(c) 2018 DPR Records 018 (c) 2018 BMI / 221 N. Clifton Avenue. #31 Louisville, KY 40206. Photography and graphic design by Steven Skaggs. All tracks improvised by Misha Feigin, piano. Recorded and mixed by Steve Good at Clifton Universalist Unitarian Church in Louisville, KY.
Tracklist: 1. The icy, pale sun (7:36) 2. Just for a minute (2:55) 3. Frozen trees glitter (4:45) 4. A fear of the blank (7:31)
5. He is back again (5:46) 6. A place un the puzzle (4:07) 7. There is no room left (5:34) 8. Not an easy task (9:06) 9. On a window sill (5:49) 10. Searching for silence (1:18)
Misha Feigin’s 2018 release, his piano CD is superbly beautiful. I enjoyed every stroke, the fluidity, and beautiful technique danced through the extremities of improvisational foray. From contemporary composerly musings, to modal melodies reminiscent of Gurdjieff, the contemplative character and free swaths of color played as a rainbow of passion on my heart.– LaDonna Smith / the improvisor 2018, rare artifact review
PLEASE NOTE: inclusive shipment cost within the United States.
PLEASE NOTE: inclusive shipment cost rest of the world.
Recorded in April 2015 at Modern Cult Records by Steve Good. Photos by Misha Feigin1,3 music by Misha Feigin. 2,4,5 music by Misha Feigin & Susan Alcorn. 5 – originally recorded in December of 2006, electronically processed by Steve Good in 2015.
Tracklist: 1. Relativity [3:05] 2. The Crossing [10:37] 3. Adjustment [2:07] 4. And Still part 1 and part 2 [9:40] 5. String Space [15:45] Total Time: 41:25
“What I’ve done with the piece is to use the sequence of numbers corresponding to the elevation of the terrain in a straight line going from the east coast to the west coast of the United States at the latitude of Louisville, Kentucky as an impulse response which I convolved audio editing with the piece. Convolution is the process of multiplying the values of one linear sequence of numbers by every other member of a 2nd linear sequence of numbers. Convolution Reverb is used widely to apply a “space” to a recorded sound.” — Steve Good
Acknowledgments: I would like to thank Cindy Rayner, Michael Kessler for their generous help that allowed me to complete this book. I also thank Harold Maier and Tony Woolard for sharing with me their knowledge of American history. The collage and back cover photo by Misha Feigin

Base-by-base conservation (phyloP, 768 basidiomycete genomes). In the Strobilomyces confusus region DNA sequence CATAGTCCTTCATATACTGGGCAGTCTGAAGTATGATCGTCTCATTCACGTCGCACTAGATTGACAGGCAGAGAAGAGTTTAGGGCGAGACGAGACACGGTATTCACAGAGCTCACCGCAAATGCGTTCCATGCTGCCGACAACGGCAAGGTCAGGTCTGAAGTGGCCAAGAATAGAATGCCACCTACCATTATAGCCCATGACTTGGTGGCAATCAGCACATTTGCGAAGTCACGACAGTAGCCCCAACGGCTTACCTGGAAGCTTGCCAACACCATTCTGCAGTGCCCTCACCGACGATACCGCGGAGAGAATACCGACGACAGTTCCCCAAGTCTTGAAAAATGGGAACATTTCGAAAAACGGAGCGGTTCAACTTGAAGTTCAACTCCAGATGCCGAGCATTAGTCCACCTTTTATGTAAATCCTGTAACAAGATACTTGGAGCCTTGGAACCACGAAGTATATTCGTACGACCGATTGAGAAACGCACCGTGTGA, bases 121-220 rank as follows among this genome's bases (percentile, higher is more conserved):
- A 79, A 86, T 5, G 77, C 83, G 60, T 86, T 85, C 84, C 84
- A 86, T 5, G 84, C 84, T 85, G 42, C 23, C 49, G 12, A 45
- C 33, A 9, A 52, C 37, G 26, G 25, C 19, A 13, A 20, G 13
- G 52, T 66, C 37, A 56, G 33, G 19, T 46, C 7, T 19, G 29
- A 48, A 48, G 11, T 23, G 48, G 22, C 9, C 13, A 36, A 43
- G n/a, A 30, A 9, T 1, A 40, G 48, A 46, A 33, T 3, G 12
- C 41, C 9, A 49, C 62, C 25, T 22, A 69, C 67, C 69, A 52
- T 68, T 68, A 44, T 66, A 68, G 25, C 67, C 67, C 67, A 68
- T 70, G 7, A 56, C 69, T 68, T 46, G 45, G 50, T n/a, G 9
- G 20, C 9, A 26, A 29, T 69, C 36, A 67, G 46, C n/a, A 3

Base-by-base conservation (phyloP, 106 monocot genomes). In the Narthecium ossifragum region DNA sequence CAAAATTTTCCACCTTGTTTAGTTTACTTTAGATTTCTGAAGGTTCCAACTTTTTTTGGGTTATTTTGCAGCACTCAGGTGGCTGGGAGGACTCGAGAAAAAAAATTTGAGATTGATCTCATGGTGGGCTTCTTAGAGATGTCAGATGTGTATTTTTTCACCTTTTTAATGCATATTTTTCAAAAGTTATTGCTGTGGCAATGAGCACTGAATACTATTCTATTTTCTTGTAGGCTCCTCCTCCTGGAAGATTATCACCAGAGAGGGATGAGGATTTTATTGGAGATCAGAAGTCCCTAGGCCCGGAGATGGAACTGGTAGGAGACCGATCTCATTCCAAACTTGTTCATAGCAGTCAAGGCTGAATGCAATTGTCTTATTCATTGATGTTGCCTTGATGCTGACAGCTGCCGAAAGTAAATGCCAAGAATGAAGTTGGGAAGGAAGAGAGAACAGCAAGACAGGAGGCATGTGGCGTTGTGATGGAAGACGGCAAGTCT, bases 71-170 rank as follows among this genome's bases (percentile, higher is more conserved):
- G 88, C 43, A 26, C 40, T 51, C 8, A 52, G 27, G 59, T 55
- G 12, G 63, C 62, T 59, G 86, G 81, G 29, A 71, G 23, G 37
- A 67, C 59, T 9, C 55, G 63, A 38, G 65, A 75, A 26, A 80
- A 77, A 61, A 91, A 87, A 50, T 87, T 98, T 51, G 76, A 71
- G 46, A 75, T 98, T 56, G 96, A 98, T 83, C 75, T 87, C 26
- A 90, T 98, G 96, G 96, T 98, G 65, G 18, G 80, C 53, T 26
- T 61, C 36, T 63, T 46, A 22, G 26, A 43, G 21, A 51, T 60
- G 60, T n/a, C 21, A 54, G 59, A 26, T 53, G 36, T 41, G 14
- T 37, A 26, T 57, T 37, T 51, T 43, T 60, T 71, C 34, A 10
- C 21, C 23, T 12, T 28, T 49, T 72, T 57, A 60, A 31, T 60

One cold and dreary February afternoon in Moscow, I kissed my mother good-bye. waved to my friends and lovers, and embarked on the journey of my life to the Brave New World across the ocean. Soon I was on my way to the forbidden and luring place, another side of everything I had experienced so far in my ever suffering and intensely profound homeland. It was the time when tectonic plates of history moved, breaking countries into pieces, sending waves of people to new shores. The way of life in Russia was rapidly changing. The old order deteriorated in no time. In the social and political vacuum, the gangsters, party bureaucrats, and secret services became major powerbrokers. Local social and ethnic communities were quickly transformed into markets producing a few haves and plenty of have-nots. The end of the century was near, climate change was on the horizon, and the global warning broadcasted gloom and doom. I arrived in America equipped with a back-pack, a suitcase, a guitar, three hundred dollars in my pocket, and a determination to mix in into the celebrated creative exuberance of the Big Apple. In one day, I became a rootless cosmopolitan * and was soon roaming free in the streets on Manhattan.
Now, many years later, I still can recollect practically moment by moment my first day in New York as well as many other first experiences I have had in my new life. Putting together this book, I relied not only on such poignant memories but also on the notes I began to take upon my arrival to New York. I continued taking snapshots of experiences and observations during my frequent expeditions in 48 states of the U.S., in Germany and a few other European countries for the next seventeen years. Once uprooted, you become an outsider everywhere you go, and being an outsider relieves you from the compulsion to take sides or subscribe to any particular ideology. It is an auspicious point in time to begin Tribal Diaries.
*The Jews were called “rootless cosmopolitans” during the Stalin’s anti-Semitic campaign after the World War II.
When the mind opens – mud and Dead wood drift through freely – What can hurt the water when The drinker has no mouth left?
Gravity shapes the flow, The dark force pushing it Beyond the beyond where Anything lasting shrinks And the runaway flux of Creation speeds up more Aiming at the motherly point Where it all ends or begins.